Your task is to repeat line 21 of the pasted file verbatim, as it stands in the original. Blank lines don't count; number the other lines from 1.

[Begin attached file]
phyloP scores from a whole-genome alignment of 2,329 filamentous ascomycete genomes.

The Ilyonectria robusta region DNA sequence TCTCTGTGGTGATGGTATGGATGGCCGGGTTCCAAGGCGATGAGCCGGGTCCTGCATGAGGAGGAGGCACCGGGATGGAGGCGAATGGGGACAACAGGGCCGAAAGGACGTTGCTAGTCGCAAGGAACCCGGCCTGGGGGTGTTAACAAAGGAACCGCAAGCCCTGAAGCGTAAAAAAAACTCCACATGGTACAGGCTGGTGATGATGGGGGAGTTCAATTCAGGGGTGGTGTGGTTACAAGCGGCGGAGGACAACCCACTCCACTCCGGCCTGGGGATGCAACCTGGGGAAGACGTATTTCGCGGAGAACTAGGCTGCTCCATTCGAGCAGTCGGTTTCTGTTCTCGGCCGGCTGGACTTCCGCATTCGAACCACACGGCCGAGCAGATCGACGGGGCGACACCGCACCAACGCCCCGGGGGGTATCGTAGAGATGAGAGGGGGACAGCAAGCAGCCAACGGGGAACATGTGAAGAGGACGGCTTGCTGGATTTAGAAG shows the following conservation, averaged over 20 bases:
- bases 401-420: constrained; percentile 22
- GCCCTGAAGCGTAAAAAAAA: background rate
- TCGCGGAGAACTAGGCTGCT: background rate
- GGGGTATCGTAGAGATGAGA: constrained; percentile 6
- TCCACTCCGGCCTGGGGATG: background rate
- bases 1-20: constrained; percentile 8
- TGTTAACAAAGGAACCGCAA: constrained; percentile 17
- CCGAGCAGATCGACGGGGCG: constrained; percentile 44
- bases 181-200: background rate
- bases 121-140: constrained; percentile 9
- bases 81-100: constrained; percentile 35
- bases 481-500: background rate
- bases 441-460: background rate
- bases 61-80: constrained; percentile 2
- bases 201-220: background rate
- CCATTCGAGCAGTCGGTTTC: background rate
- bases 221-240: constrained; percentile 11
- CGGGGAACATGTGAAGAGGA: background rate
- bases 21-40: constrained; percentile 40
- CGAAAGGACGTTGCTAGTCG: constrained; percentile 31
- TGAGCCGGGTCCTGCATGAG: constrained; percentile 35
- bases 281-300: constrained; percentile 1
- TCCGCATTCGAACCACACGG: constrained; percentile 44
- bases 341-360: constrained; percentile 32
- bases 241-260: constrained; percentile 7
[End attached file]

- bases 21-40: constrained; percentile 40